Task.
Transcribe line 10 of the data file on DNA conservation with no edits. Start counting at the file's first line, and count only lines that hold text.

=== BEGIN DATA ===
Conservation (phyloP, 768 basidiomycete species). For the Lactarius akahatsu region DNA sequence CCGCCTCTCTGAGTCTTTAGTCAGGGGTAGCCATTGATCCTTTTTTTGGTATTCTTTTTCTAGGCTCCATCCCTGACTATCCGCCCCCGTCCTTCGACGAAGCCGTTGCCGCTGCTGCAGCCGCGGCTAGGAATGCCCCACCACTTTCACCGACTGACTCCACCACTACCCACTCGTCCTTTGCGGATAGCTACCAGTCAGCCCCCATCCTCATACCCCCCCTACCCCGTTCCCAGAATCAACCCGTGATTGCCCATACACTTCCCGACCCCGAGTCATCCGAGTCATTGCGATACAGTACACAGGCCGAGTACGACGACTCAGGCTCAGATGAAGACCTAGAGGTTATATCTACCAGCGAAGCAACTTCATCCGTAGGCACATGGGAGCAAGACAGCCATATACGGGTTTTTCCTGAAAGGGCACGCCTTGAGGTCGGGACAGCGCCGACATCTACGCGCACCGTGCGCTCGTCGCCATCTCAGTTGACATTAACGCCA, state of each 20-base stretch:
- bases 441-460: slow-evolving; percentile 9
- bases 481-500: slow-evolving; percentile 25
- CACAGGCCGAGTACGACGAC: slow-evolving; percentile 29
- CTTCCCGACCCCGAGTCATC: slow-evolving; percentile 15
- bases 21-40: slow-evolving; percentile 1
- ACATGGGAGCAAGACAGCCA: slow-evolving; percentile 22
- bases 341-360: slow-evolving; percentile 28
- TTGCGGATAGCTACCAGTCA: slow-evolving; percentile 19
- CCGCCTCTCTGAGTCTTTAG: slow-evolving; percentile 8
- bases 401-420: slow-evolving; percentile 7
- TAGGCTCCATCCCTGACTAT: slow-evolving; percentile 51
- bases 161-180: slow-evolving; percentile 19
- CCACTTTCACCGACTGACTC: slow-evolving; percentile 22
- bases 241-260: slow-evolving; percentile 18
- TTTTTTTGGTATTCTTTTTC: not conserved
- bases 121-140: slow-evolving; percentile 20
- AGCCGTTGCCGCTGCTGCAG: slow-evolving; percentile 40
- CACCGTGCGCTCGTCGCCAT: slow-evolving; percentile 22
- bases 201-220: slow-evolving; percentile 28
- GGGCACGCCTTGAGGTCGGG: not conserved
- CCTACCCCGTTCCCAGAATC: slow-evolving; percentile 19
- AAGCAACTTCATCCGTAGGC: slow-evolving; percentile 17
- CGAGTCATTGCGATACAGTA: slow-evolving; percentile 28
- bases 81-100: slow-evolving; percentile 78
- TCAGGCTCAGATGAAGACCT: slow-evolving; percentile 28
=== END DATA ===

- CCGCCTCTCTGAGTCTTTAG: slow-evolving; percentile 8